P. acnes was incubated in brain heart infusion medium for 48 h under anaerobic conditions and adjusted to yield approximately 1 × 10 8 CFU/ml. The agar plates were swabbed evenly with 100 μL of bacterial inoculum. A sterile 8 mm borer was used to cut wells of equidistance in each plate. Wells were filled with 250 μL of extract solutions. The plates were left at ambient temperature for 30 min to allow exceed prediffusion prior to incubation at 37°C for 72 h under anaerobic conditions in a anaerobic bag with gas pack and indicator tablets and the bag was kept in an incubator for 72 h at 37°C. Gas packs containing citric acid, sodium carbonate and sodium borohydride were used to maintain and check the anaerobiosis. The indicator tablet of methylene blue changed from dark pink-blue-light pink finally, which indicated the achievement of anaerobic condition. All tests were performed in triplicates. The antibacterial activity was evaluated by measuring the diameter of zone of inhibition (in mm). ,,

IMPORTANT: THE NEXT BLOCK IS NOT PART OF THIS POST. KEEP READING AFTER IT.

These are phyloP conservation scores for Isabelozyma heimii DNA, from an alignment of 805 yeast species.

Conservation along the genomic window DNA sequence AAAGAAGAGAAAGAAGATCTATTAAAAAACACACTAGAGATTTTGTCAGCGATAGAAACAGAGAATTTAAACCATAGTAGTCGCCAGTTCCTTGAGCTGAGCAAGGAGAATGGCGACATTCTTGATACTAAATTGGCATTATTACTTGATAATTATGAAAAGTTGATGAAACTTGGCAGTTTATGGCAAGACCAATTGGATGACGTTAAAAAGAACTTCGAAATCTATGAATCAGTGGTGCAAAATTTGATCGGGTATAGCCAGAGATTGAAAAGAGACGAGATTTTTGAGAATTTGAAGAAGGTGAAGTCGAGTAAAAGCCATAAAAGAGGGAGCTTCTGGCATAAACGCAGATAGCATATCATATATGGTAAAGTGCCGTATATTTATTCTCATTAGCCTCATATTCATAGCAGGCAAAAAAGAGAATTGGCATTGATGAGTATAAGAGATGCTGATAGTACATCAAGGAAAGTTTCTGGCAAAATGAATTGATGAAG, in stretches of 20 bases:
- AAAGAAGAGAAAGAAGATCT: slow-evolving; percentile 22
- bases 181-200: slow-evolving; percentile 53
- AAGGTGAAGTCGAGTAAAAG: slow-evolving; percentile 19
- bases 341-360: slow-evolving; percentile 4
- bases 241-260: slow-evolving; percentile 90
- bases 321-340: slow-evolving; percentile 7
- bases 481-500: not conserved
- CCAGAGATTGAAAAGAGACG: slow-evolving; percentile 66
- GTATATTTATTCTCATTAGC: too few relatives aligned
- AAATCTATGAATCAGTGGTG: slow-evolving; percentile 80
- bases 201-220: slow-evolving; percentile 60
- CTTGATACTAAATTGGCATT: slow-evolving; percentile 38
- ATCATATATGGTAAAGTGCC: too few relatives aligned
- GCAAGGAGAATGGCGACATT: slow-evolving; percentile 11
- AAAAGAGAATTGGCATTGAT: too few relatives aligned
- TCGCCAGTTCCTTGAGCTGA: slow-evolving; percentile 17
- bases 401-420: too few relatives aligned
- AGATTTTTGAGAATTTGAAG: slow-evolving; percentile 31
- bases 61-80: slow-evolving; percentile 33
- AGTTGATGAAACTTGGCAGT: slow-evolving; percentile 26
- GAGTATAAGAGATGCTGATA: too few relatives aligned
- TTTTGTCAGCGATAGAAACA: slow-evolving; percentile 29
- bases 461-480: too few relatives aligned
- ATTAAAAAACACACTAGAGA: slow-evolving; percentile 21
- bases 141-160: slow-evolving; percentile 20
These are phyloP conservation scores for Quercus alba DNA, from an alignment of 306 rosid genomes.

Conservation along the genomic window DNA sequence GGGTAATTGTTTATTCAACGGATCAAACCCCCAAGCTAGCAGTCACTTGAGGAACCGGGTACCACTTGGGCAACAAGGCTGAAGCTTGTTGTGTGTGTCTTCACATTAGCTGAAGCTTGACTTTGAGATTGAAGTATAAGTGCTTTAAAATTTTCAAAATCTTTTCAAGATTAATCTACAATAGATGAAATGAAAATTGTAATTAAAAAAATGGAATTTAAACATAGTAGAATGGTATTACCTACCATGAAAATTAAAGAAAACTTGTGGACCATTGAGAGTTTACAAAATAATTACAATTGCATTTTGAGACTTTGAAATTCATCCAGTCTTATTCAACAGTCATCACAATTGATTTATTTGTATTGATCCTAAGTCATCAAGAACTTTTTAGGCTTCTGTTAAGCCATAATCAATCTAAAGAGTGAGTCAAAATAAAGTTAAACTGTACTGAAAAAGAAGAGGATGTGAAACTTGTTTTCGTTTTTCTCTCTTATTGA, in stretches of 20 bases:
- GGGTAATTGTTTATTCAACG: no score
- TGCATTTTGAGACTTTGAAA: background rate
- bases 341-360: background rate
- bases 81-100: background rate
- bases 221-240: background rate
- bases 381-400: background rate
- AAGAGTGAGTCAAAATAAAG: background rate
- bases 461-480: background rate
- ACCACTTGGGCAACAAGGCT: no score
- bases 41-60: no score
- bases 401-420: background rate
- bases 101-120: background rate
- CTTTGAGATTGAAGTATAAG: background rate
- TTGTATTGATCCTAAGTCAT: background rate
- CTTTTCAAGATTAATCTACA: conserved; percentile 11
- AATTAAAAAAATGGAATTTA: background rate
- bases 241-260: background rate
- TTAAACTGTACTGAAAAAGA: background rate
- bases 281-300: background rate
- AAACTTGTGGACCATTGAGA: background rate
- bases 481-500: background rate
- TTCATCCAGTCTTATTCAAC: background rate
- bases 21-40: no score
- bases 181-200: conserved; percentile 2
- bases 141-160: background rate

| Results|| |
The zone of inhibition for aqueous and ethanolic extracts of Darchini against P. acnes was 18 ± 1.02 mm and 18 ± 1.6 mm respectively. Similarly, the zone of inhibition for aqueous and ethanolic extracts of Tukhm Khashkhash was 13 ± 1.04 mm and 14 ± 1.8 mm respectively. The zone of inhibition for aqueous, hydroalcoholic and ethanolic extracts of Darchini measured 22 ± 1.7 mm, 22 ± 1.2 mm and 15 ± 1.8 mm respectively against S. epidermidis. The inhibition zone measured 15 ± 1.09 mm and 13 ± 1.6 mm for hydroalcoholic and ethanolic extracts of Tukhm Khashkhash respectively [Table 1]. Hydroalcoholic extract of Darchini did not exhibit any activity against P. acnes at 2.5 mg concentration. Ethanolic extract of Tukhm Khashkhash also fail to exhibit any activity against S. epidermidis at 0.5 mg concentration.
| Discussion|| |